Why does the Muslim religion respect the number 786?


Almost all individuals really believe that number 786 is really a crucial number for Muslims. I know a few individuals who know the truth about it and want to know more. Almost all the Muslims want 786 in their car no., mobile number, and in house number, etc. Every letter in the Arabic alphabet has a numerical value. In other words, in Arabic every letter stands for a number and the number 786 is numerical value [Abjad] of Bismillahir Rahmanir Raheem in Arabic. 


Phone numbers having 786 in series are really sold at high rates in India. Recently, a series of new 2000 currency note starting with 786 is priced Rs. 15 Lakhs in eBay for sale. But do you know the significance of 786 in Islam? Let us know the importance and meaning of 786 now.

The Abjad numerals are a decimal number system where the 28 letters of the Arabic alphabet are assigned numerical values. The value table looks like this. If you take the numeric values of all the letters of the Bismillah, according to the Abjad order, the total will be 786. In the Indian subcontinent the Abjad numerals became quite popular. Some people, mostly in India and Pakistan, use 786 as a substitute for Bismillah. They write this number to avoid writing the name of Allah or the Qur’anic ayah on ordinary papers.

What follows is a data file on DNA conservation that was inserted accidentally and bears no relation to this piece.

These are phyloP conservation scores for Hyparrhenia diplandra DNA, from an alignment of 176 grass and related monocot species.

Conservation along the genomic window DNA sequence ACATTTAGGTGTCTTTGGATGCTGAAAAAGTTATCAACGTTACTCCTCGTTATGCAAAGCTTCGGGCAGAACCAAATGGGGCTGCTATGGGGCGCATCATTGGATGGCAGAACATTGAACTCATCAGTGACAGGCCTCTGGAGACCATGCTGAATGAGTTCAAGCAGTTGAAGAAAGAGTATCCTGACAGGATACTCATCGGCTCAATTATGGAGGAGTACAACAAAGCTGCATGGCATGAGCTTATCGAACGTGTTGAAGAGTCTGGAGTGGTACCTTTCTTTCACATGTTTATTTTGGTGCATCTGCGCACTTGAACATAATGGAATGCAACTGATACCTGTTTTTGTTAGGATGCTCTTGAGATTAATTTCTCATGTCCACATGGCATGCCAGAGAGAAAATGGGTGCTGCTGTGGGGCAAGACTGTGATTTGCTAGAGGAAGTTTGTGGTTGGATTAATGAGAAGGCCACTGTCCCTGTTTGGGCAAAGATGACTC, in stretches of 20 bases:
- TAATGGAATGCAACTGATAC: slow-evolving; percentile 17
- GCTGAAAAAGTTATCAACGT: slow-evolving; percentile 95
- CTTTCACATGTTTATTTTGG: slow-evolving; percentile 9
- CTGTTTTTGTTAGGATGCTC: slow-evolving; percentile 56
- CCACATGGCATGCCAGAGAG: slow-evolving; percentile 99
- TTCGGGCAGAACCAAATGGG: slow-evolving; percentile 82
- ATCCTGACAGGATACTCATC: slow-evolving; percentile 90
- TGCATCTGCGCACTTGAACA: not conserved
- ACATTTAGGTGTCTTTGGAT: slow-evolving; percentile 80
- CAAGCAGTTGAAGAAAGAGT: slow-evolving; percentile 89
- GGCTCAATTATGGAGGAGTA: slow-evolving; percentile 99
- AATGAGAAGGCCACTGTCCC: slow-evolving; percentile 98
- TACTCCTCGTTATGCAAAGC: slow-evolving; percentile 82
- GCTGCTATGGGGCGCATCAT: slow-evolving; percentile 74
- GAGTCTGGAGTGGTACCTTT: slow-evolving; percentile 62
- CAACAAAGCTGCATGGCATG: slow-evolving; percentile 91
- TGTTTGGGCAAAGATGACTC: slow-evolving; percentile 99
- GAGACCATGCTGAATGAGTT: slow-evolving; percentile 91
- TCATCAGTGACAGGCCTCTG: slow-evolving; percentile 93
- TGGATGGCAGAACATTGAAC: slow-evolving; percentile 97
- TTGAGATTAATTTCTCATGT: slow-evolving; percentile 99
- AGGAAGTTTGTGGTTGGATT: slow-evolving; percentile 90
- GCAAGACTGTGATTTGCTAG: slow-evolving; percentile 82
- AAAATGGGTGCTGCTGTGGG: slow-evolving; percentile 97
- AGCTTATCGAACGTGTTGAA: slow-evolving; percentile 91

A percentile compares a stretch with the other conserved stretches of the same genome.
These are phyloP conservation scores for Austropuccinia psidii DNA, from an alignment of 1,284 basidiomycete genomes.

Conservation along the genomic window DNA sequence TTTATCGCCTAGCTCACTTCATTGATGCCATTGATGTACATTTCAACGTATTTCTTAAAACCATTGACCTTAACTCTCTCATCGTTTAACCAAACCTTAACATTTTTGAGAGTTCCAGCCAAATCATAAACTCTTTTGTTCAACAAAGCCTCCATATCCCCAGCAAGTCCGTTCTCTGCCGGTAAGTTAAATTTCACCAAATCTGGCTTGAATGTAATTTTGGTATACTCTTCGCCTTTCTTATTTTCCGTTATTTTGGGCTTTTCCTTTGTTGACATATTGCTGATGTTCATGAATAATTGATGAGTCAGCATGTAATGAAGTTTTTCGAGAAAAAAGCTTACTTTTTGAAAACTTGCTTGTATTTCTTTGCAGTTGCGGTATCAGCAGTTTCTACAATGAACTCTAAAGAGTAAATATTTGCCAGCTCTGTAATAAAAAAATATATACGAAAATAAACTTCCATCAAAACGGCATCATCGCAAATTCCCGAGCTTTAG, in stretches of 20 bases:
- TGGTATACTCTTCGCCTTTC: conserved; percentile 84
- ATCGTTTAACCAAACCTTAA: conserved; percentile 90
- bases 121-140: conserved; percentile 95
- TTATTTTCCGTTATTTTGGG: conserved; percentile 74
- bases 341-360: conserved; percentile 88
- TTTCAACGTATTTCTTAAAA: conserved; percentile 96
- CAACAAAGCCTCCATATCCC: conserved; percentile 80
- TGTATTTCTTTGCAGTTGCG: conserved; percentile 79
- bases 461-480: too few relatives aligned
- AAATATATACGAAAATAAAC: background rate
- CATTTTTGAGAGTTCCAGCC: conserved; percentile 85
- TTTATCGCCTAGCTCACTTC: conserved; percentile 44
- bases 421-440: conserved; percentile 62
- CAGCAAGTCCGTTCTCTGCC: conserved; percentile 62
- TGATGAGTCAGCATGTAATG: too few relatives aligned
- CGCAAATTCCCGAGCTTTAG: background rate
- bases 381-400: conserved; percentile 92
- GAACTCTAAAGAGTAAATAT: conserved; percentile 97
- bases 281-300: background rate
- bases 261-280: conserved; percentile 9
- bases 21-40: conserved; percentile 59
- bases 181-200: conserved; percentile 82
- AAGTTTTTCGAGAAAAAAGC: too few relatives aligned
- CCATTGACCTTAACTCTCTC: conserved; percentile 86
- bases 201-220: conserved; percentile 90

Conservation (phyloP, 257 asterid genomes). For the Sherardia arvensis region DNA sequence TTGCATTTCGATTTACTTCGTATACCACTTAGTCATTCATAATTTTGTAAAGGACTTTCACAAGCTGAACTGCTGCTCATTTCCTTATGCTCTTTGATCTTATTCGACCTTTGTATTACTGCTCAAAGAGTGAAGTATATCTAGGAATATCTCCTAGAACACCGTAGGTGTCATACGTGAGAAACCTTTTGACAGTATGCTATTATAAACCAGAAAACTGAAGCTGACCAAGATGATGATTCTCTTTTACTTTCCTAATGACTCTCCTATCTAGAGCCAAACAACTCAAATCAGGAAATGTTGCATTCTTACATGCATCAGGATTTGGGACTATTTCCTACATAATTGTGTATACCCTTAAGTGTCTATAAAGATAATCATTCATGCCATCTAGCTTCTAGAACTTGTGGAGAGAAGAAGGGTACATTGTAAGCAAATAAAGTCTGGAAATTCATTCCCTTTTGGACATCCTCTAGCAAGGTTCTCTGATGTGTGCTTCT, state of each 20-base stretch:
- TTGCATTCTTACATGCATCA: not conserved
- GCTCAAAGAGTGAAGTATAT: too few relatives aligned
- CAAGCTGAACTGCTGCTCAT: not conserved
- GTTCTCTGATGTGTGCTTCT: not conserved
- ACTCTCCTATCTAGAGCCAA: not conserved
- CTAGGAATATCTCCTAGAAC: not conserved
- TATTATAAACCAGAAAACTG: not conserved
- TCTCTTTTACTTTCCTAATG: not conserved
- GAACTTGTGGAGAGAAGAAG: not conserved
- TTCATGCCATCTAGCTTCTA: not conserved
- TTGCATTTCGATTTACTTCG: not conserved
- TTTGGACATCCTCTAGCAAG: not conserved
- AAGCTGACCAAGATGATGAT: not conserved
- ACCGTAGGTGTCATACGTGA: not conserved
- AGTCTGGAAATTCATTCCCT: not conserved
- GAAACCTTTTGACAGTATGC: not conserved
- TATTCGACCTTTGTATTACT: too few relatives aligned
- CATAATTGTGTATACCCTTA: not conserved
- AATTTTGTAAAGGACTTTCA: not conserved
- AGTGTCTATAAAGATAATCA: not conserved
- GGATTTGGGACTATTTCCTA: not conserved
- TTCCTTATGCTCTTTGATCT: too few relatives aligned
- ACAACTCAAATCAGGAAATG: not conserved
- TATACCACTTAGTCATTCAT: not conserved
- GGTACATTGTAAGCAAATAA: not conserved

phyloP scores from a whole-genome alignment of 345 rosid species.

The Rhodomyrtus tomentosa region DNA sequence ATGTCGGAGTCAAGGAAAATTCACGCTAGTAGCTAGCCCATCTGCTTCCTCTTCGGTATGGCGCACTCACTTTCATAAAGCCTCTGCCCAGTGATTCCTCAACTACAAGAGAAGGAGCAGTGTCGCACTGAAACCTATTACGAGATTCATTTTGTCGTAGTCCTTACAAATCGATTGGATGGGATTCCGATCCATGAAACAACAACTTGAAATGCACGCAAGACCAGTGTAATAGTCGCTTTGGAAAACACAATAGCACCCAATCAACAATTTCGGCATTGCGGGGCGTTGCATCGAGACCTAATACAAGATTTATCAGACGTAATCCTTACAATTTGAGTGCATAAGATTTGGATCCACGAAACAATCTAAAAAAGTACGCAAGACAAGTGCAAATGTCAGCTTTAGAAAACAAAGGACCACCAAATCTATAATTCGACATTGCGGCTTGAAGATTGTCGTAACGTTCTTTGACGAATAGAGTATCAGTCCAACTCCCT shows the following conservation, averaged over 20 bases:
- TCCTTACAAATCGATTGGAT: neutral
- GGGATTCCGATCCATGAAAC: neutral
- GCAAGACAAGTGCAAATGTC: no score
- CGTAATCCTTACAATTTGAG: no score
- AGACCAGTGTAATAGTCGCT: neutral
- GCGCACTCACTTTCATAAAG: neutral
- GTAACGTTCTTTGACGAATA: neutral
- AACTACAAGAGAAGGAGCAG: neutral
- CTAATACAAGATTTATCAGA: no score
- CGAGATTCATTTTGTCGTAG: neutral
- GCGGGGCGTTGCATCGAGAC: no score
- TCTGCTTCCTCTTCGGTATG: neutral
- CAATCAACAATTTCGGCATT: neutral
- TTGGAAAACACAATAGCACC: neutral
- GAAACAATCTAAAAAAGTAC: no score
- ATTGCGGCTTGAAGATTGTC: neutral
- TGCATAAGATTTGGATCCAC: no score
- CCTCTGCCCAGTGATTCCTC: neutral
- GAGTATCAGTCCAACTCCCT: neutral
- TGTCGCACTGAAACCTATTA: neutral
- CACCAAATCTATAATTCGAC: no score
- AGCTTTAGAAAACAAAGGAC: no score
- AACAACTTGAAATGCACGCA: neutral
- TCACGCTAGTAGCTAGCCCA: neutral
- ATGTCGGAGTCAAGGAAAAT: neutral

The Arabic letters of the opening phrase of the Quran “Bismillah ir-Rahman ir-Rahim” (In the name of Allah, the most Merciful, the most Beneficient) sum up to the numerical value 786 using this table, thus explaining it’s significance.

The Muslims say 786 = Bismillah al-Rahman al-Rahim.


Muslims, especially in South East Asia tend to use the number 786 instead of the phrase “Bismillah ir-Rahman ir-Rahim”. If we add all these numeric values, the sum total would be 786 and that is how this number is used as a shorter or numeric form of the phrase “”Bismillah al-Rahman al-Rahim”

In the Indian subcontinent the Abjad numerals became quite popular. Some people, mostly in India and Pakistan.  The letters are arranged in the following order: Abjad, Hawwaz, Hutti, Kalaman, Sa’fas, Qarshat, Sakhaz, Zazagh. This arrangement was done, most probably in the 3rd century of Hijrah during the ‘Abbasid period, following other Semitic languages such as Phoenician, Aramaic, Hebrew, Syriac, Chaldean etc.